The New Human Papilloma Virus Vaccine

William T. Basco, Jr, MD, FAAP


July 27, 2006

Does It Really Take Longer Not to Prescribe Antibiotics for Viral Respiratory Tract Infections in Children?

Hare ME, Gaur AH, Somes GW, Arnold SR, Shorr RI
Ambul Pediatr. 2006;6:152-156

Hare and colleagues evaluated the relationship between encounter length and antibiotic prescription rates using data from the National Ambulatory Medical Care Survey (NAMCS) to determine whether physician visits are shorter when antibiotics are prescribed than when they are not prescribed. One potential explanation for prescribing antibiotics inappropriately is that doing so would allow a practitioner to complete any given encounter sooner, rather than taking the time to explain why antibiotics are not indicated (eg, for many respiratory illnesses seen in the ambulatory setting).

The data for this study were collected over a 10-year period, from 1993-2003. The surveys are meant to provide nationally representative estimates of patient visits, diagnoses, and treatments provided by practitioners. Each participating practitioner provided data on visits for a 1-week period. The authors included information on visits for children aged 18 and younger who were seen for viral respiratory tract infections, including common cold, nasopharyngitis, upper respiratory tract infection, bronchitis, and bronchiolitis. They excluded conditions that might have been associated with a longer encounter length (eg, patients with diagnoses for chronic medical conditions) and visits at which a secondary diagnosis might have indicated the need for antibiotics.

In the NAMCS, physicians self-report face-to-face time with patients on the data collection forms. The analyses controlled for multiple patient, physician, practice, and geographic factors as well as temporal trends. There were more than 2700 patient visits in the sample, seen by over 1100 practitioners. With weighting, those 2739 visits extrapolated to more than 199,000 visits. Cold or upper respiratory infection comprised 77% of the study visits, with bronchitis comprising 17% and bronchiolitis 6%.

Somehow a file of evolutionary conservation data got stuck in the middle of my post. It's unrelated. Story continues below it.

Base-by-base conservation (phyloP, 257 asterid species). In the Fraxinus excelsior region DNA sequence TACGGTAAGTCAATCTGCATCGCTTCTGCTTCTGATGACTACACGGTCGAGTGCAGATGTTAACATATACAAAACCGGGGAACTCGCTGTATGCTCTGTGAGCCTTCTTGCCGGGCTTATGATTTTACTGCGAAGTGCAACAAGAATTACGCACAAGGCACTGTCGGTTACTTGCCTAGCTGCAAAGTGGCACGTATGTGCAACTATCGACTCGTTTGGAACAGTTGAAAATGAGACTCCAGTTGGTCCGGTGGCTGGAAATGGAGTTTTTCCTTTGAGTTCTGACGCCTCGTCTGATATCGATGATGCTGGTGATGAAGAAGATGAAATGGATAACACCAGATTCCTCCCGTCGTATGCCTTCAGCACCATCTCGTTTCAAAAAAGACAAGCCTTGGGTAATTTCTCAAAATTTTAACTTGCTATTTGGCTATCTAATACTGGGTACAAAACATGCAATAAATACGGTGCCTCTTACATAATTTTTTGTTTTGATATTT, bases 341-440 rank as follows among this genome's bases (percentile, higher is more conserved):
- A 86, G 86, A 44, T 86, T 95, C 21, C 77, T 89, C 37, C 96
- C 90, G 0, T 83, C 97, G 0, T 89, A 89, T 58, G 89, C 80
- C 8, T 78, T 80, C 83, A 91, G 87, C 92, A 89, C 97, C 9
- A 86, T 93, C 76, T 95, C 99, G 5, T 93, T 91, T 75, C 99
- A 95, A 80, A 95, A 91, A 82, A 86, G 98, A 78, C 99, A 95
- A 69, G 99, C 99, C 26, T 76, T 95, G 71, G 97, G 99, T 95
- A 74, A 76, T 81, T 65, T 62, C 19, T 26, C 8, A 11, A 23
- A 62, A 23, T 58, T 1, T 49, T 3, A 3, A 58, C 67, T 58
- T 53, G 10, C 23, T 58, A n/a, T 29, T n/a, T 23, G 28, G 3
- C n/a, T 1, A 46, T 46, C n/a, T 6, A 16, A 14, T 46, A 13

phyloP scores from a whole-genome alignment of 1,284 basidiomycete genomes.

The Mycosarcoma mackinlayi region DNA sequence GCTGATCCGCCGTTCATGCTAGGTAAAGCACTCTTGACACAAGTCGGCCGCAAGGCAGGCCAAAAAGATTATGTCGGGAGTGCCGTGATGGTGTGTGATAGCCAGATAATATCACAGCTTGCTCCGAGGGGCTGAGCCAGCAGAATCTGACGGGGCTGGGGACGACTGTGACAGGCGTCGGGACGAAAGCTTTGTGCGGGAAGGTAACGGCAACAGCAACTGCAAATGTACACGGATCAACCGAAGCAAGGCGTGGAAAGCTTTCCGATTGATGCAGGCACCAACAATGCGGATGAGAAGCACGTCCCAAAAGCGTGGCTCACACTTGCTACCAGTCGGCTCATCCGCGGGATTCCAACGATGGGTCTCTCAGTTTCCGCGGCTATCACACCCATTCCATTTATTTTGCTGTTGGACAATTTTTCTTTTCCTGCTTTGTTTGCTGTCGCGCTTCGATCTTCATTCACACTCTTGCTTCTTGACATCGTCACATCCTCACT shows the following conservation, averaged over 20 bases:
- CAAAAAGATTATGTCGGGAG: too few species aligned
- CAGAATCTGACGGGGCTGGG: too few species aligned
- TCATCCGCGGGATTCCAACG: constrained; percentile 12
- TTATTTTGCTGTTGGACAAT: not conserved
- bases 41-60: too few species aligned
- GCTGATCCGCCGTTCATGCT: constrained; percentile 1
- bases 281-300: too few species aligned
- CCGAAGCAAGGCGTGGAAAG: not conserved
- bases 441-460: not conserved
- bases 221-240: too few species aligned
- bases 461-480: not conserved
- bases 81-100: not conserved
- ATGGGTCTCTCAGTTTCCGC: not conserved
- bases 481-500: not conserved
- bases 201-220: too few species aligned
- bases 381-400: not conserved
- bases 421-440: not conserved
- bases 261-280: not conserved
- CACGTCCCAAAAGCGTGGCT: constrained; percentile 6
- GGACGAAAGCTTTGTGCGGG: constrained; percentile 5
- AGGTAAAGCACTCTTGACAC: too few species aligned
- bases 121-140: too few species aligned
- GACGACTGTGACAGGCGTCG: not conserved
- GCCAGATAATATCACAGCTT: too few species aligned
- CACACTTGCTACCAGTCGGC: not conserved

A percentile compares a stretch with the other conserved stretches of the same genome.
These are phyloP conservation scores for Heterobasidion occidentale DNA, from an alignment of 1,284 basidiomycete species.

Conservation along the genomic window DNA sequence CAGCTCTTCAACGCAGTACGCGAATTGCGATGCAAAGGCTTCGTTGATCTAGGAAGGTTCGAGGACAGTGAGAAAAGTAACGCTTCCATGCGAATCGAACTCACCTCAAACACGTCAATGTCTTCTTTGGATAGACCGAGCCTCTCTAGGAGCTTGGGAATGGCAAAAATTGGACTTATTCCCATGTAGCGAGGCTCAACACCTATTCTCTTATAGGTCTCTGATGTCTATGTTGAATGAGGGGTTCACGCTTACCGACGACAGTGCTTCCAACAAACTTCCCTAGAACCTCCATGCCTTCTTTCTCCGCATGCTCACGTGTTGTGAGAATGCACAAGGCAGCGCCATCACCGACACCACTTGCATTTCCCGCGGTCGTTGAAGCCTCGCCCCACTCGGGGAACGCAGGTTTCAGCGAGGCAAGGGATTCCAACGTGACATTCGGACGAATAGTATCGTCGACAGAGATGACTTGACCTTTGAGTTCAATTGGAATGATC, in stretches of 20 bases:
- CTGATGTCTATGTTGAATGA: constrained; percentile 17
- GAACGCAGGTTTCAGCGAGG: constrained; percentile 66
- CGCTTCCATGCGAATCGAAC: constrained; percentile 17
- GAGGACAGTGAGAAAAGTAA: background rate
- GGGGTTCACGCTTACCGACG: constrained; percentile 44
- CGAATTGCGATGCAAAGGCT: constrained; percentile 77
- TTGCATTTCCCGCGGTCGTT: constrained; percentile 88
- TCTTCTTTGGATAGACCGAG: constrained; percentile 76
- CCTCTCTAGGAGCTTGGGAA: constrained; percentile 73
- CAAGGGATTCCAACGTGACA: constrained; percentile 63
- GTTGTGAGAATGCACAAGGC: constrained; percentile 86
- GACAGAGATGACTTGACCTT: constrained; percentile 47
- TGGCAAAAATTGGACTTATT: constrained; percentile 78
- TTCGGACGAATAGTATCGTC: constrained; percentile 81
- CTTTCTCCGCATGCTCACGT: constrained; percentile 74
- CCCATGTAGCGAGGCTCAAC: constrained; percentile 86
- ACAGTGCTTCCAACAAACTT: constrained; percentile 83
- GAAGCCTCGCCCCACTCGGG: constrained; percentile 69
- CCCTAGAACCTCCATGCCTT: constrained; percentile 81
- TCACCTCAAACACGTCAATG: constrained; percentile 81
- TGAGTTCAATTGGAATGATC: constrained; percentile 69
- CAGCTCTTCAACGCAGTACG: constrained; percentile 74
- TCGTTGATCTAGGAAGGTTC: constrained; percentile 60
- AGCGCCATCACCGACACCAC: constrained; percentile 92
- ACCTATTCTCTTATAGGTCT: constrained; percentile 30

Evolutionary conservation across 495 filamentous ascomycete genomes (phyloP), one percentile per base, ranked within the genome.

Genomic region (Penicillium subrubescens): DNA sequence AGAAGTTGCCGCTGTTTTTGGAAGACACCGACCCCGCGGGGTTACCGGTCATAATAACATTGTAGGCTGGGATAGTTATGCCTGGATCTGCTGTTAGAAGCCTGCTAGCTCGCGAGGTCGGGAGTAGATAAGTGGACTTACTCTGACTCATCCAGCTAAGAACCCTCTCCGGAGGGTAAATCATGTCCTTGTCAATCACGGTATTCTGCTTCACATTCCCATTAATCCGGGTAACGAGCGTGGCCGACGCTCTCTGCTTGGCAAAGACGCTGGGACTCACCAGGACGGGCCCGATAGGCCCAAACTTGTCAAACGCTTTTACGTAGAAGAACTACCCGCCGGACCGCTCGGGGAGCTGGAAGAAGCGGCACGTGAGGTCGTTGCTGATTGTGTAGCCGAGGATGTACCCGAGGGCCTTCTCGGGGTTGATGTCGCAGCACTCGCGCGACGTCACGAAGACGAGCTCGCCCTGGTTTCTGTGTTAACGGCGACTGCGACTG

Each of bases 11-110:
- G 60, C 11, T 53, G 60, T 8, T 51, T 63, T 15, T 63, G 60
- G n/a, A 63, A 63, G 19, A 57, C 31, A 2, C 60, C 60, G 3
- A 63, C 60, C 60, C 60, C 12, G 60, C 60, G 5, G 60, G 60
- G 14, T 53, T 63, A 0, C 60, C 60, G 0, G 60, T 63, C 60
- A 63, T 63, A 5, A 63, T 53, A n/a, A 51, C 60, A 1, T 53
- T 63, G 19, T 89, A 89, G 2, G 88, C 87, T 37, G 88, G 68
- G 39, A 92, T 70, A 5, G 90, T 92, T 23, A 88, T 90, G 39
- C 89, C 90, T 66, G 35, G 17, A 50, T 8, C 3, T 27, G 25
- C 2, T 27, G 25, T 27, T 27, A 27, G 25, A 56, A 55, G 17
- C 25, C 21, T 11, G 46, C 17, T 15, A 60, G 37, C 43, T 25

Among patients with cold or upper respiratory infection, 30% received antibiotic prescriptions compared with 54% of patients with bronchiolitis and fully 75% with bronchitis. This amounted to an overall rate of 39% of patients receiving antibiotics even though they had a diagnosis that would not benefit from these drugs. The average visit lasted 13.1 minutes. Visits at which no antibiotics were prescribed lasted an average of 13.0 minutes compared with 13.4 minutes for visits at which antibiotics were prescribed. This difference was not statistically significant once all patient variables and other factors were accounted for.

On the promising side, physicians were less likely to prescribe antibiotics for the respiratory conditions listed above after 1998, when growing interest in judicious use of antibiotics led to the release of several statements by professional organizations. The authors concluded, on the basis of their study results, that prescribing antibiotics for viral respiratory illnesses is not associated with shorter visit times.

I included this article in an attempt to dispel any misperceptions practitioners may have about what takes longer – talking patients out of antibiotics, or giving in and then having to explain how to take them, refrigerate them, etc. Of course, this study still does not capture all of the nuances of discussions with patients about antibiotics, but the overall view is that there is no time benefit. The authors make an interesting point; they suggest that explaining to parents why antibiotics are not indicated for a viral illness may be more stressful for the physician than simply prescribing antibiotics. The authors speculate that this stress leads to the perception that such visits take longer. In any case, across numerous practitioner types, practice types, regions, and patients, there is no time advantage to prescribing antibiotics when not indicated. This study goes toward removing another potential barrier to judicious use of antibiotics.



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